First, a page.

The bride being given away by her father was part of the Hindu and Christian wedding ceremony, if not of the wedding rituals of many other communities. She was, as it were, symbolically handed over to the groom, the man who was supposed to take care of her 'till death do us part'.
When I got married, some decades ago, it was a part of the ceremony. I was happy to be marrying the man I loved, and this part of the ceremony didn't really impinge upon my consciousness or offend me in any way. I had been working for a couple of years, had lived away from home for one year, so I thought of myself as quite 'independent'.
Decades later, we gave away our daughter's hand in marriage too, again without much thought- it was as much a part of the ceremony as the 'Jaimala' and the 'saat pheraas', the seven steps around the sacred fire. Dealing with the logistics of a not very big, fat Indian wedding was more of a pre-occupation for us. It was only recently, when an NRI friend had written in detail on the SRE's college mail group, about Hindu wedding rituals for the sake of his American friends, that this question came up. The SRE wondered whether 'kanyadaan' as a concept had any validity today, among the urban, upper-middle class, where many girls lived away from home, often with their chosen partners, before they actually got married.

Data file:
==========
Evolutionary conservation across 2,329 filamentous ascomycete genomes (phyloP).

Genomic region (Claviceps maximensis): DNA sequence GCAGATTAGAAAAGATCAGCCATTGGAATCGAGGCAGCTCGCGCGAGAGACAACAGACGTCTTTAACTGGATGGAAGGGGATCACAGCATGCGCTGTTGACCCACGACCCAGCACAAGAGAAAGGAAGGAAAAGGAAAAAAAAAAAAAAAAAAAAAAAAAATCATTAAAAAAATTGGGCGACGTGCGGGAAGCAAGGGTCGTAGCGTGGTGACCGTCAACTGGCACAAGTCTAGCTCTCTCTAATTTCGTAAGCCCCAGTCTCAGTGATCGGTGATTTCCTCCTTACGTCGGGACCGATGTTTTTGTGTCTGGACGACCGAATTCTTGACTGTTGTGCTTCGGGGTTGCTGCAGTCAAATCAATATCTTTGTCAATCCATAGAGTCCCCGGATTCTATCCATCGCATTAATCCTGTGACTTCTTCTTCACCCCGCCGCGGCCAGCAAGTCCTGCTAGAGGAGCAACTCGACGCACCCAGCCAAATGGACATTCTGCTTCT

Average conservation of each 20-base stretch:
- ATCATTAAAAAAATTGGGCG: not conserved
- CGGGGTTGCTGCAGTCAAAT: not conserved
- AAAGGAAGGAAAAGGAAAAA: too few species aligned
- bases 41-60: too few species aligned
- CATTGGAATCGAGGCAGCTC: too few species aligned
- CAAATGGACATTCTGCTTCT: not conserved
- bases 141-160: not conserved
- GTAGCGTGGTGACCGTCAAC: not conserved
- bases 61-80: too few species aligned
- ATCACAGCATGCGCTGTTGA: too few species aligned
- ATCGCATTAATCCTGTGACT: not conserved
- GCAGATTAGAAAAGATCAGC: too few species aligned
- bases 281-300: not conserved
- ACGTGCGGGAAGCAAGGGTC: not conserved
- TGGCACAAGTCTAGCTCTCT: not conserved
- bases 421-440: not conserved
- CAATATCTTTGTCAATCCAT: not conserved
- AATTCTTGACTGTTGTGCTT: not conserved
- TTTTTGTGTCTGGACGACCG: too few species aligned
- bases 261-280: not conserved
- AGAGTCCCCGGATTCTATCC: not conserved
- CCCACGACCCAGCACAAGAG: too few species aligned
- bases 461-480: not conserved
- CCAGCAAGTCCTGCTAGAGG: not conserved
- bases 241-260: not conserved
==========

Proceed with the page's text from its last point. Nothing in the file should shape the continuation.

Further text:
Many question the institution of marriage itself. Without venturing into such perilous terrain, I'd like to know what you, my readers, think of this entire 'kanyadaan' business. Is it valid/relevant today? If you are getting married, thinking of getting married, or are just re-examining old rituals in the context of life in the twenty-first century, where do you stand on this issue?
I personally feel that it no longer makes sense for a girl to be 'handed' over by her father to her husband. She is as capable, if not more, of taking care of herself and the people close to her, as menfolk were supposed to be. Nor is she 'property' to be handed over. Does removing this part of the marriage ritual detract from the sanctity of marriage in any way? I think not. Now tell me what YOU think.
Edited to add: Hey, you are perfectly free to disagree, people. I'm trying to see what are the different points of view on this subject.